How millennials are reimagining wedding traditions

Millennials reimagining wedding traditions

GOLDEN VALLEY, Minn. -- Millennials are leaving their mark on the wedding industry—often choosing customization over a cookie-cutter wedding. 

Maria Steinhagen, 30, and Simon Sperl, 28, of St. Paul are planning for an October wedding at Voyageur Environmental Center in Mound.

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"We wanted our wedding to kind of feel like a big get together really of all of our friends," Steinhagen said.

During the ceremony, guests will surround the couple in a circle versus sitting in rows.

"It's just to kind of signify the support that our friends and family will offer for the rest of our lives as opposed to them being kind of in the audience and watching from a distance. We wanted it to feel personal and like they're a part of it," Sperl said.

Personal touches include wedding invitations by artist Anne Moriarty (Sperl's mother) and cello duets for the ceremony, composed by Sperl.

"We've heard a lot about the rising costs of being in a wedding and we didn't really want that for any of our friends," Steinhagen said.

Instead of matching dresses or suits, the bridal party will wear whatever they want. The bride and groom are also saving money on their attire. Sperl chose to buy a suit he can re-wear and found shoes on eBay at a quarter of the original price. Steinhagen saved $500 on her wedding dress by buying the sample.

Sperl and Steinhagen are also bartending at their friends' wedding. In exchange, those friends will play cello at their wedding—saving them $300-$500.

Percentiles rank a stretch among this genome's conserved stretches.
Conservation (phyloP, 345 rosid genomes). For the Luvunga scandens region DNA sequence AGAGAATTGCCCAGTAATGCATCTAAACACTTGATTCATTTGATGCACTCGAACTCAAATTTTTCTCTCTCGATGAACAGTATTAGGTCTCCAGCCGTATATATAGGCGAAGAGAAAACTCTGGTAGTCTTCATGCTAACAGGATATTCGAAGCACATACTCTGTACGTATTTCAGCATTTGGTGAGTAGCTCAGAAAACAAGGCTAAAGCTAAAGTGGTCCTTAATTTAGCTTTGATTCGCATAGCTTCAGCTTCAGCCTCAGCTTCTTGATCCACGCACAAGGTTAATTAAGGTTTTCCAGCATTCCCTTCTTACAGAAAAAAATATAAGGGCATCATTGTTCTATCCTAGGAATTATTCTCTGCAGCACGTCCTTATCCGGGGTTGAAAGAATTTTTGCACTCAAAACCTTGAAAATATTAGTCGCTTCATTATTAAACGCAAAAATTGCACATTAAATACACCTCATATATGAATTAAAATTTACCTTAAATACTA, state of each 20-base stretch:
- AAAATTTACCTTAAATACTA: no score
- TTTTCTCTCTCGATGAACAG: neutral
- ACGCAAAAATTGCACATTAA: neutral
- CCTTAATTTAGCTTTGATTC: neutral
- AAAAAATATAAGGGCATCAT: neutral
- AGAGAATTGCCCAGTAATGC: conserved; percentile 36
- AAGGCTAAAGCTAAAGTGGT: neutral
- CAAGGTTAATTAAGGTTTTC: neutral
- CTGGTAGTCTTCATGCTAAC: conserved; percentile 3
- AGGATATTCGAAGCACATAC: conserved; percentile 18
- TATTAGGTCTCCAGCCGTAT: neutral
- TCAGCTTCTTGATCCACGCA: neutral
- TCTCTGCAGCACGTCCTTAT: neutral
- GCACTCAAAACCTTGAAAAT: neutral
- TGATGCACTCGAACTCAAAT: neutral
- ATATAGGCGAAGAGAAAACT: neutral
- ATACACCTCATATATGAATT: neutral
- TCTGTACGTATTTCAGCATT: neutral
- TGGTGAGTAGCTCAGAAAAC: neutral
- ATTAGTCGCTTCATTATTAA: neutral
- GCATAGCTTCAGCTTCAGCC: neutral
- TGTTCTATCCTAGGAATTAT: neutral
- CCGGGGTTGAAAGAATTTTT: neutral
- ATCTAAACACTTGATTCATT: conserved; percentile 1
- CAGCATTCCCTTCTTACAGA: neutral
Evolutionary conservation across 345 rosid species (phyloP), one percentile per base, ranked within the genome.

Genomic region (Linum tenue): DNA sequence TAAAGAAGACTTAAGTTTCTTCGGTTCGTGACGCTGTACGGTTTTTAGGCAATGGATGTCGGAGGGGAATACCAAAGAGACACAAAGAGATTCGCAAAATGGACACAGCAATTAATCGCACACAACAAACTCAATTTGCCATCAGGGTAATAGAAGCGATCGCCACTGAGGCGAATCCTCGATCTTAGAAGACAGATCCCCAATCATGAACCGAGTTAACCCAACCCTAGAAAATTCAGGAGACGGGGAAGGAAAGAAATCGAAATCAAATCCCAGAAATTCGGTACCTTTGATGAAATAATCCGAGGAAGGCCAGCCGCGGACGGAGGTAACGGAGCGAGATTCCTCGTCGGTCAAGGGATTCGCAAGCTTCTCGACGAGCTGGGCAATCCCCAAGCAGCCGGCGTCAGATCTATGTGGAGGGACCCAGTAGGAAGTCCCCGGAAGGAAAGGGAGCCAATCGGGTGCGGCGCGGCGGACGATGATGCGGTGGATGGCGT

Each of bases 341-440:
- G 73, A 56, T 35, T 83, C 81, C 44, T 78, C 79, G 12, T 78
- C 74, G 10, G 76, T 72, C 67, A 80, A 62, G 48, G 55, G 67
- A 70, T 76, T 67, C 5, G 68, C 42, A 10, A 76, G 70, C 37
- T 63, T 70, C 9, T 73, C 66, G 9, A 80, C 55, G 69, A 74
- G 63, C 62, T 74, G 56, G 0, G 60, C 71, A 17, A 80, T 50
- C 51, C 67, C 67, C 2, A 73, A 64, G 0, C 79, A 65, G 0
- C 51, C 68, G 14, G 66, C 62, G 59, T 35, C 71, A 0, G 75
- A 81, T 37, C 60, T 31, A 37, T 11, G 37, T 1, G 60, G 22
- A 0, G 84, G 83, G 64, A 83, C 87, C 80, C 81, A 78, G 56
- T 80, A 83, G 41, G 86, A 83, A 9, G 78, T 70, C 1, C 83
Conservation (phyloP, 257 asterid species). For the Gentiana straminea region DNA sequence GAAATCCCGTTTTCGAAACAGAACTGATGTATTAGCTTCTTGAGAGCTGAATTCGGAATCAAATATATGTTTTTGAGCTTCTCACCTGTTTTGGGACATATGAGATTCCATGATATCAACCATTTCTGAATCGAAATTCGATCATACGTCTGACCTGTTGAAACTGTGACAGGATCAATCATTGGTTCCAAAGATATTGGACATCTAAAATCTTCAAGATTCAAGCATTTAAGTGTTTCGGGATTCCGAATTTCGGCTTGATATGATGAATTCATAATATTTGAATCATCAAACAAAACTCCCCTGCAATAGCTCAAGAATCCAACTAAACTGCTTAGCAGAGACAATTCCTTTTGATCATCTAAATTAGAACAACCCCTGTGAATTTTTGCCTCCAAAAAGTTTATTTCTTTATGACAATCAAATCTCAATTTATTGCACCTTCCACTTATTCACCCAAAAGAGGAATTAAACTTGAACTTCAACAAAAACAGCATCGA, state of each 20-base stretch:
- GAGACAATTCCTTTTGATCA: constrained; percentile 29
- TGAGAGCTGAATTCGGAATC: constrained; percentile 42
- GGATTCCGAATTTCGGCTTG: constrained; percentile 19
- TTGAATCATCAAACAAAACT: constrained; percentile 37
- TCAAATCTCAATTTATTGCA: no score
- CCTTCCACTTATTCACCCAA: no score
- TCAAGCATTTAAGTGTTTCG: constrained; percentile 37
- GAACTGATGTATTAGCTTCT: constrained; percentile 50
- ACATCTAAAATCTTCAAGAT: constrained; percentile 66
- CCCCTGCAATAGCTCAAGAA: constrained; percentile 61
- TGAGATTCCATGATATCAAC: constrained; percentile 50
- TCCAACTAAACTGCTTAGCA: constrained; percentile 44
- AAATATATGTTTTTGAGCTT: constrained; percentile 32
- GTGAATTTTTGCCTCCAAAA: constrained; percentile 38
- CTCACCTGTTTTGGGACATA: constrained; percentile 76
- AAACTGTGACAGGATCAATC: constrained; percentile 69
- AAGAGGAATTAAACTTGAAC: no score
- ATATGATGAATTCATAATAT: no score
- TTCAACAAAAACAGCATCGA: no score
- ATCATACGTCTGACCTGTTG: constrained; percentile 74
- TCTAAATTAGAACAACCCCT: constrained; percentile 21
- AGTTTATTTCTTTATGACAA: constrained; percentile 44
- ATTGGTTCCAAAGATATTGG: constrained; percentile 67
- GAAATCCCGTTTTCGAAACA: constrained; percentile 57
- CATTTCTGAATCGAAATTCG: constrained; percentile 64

Instead of flowers for centerpieces, tables will be adorned with fruit and wine.

"We're seeing an overall trend of customization, I would say," said Nikki Houser, director of integrated marketing and success at Twin Cities Wedding Association.

According to Houser, couples in the metro are spending about the same amount on their weddings as they did ten years ago. The Wedding Report shows couples in the Twin Cities metro spent, on average, $31,081 in 2015. That same year, total sales from weddings in the metro area came in at nearly $638 million—putting the market in the top 20 cities nationwide.

"I just think that couples are now being more selective on what they're choosing," Houser said. "So they're not just having a buffet just because they need food, they're picking specific food that means something to him, her or the family."

Jareesa Tucker McClure, 34, of St. Louis Park married her husband, William, in 2015.

"I got married on March 14, 2015 aka Pi Day. I'm a chemist by training and my husband is a mathematician so we thought, 'Why not get married on the nerdiest day of the year?'" she said.

For the reception, decorations included laboratory glassware for centerpieces. McClure said this allowed them to save money by using only a few silk flowers with the centerpieces. They used elements on the periodic table for table numbers and mini pies for wedding favors.

"We did things... that were kind of untraditional. For example, our guest book, instead of buying one I got an offer from Shutterfly for a free photo guest book which I totally took advantage of," McClure said.

The couple also saved money by getting married off-season in March, having a family friend as their officiant, and taking advantage of special offers at bridal shows.

With an original budget of $20,000, they ended up spending about $18,000.

"I see our generation really wanting to do things in places that speak to us and do things in a different way," McClure said.

No matter what choices couples make for their wedding day, Houser recommends they pick their top three non-negotiables when planning a budget. 


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